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Many investors shy away from options because they seem too complicated or risky. The truth is that options can be quite simple and straightforward to use.
And they can even be part of a conservative investment plan.
That's right, a conservative investment plan.
No doubt, there are a lot of jargony terms in the options world. But there is no need to fear them.
In fact, knowing just a couple of these words could help you hedge your existing portfolio – or even make a small fortune if you decide to "swing for the fences."
Let's go over the most important terms for beginning options traders. The important point to remember is that you are not trying to scalp every last cent out of your trade. Rather, you are looking to make a difference in your investment success.
Here we go – we'll start with the big four that you must know.
The Big Four Options Trading Terms
Type of option – There are two types of options: "calls" and "puts." Calls give the holder the right, but not the obligation, to buy the underlying stock at a specific price by a specific date. Puts give the holder the right, but not the obligation, to sell the underlying stock at a specific price by a specific date.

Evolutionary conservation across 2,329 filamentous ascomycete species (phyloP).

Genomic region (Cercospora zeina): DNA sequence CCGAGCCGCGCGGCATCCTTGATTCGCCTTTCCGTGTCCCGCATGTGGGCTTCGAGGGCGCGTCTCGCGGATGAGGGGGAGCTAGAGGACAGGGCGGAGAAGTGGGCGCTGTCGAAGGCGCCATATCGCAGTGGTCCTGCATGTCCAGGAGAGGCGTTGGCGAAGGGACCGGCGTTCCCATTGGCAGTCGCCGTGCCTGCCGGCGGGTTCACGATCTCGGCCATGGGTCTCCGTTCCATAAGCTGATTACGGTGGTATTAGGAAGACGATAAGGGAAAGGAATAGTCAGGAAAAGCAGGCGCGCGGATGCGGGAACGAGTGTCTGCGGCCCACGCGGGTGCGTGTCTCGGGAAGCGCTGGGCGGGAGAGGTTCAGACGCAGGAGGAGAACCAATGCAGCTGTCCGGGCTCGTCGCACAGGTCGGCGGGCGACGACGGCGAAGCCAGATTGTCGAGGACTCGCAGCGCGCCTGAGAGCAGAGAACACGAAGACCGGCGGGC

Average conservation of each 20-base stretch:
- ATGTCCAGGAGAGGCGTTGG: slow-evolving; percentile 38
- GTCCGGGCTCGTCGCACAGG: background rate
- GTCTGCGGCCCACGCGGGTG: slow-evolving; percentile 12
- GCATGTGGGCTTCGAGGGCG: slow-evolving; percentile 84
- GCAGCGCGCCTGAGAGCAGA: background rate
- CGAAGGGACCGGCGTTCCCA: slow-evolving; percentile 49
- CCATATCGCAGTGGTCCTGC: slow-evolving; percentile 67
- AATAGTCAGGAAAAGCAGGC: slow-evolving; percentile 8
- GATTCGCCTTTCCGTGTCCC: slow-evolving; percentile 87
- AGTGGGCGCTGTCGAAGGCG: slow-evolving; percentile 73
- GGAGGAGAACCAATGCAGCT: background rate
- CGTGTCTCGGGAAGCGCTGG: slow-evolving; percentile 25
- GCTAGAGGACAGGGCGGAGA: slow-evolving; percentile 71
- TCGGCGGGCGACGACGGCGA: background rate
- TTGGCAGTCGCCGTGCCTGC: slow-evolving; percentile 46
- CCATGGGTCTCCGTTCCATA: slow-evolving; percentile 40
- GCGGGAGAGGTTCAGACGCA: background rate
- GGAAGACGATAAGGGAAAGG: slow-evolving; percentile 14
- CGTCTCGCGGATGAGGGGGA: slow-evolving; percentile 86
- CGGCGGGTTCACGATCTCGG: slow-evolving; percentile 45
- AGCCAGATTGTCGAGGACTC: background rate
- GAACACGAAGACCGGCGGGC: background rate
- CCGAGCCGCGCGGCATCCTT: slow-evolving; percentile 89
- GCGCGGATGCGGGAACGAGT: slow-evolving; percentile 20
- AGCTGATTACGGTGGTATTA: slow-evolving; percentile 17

Strike price – The strike price is the specified price at which you can exercise the option. For calls, if the strike price is above the current price of the underlying stock, then it is "out of the money." If it is below the price of the stock, then it is "in the money." For puts, it is the reverse.
Expiration date – Also called the "exercise date," this is the date at which the option becomes null and void. It will either be in the money, in which case it is automatically exercised, or out of the money, in which case it expires worthless.
Premium – This is the price the buyer pays for the option. It is not the same as the money needed to exercise the option.
Whether you already knew these or you are a beginner, a refresher can only help. Now, let's move on to the "Greeks," which are essentially derivatives of the big four.
You might know these as some of the more jargony terms in options trading. But they can all make sense together once you realize one simple thing…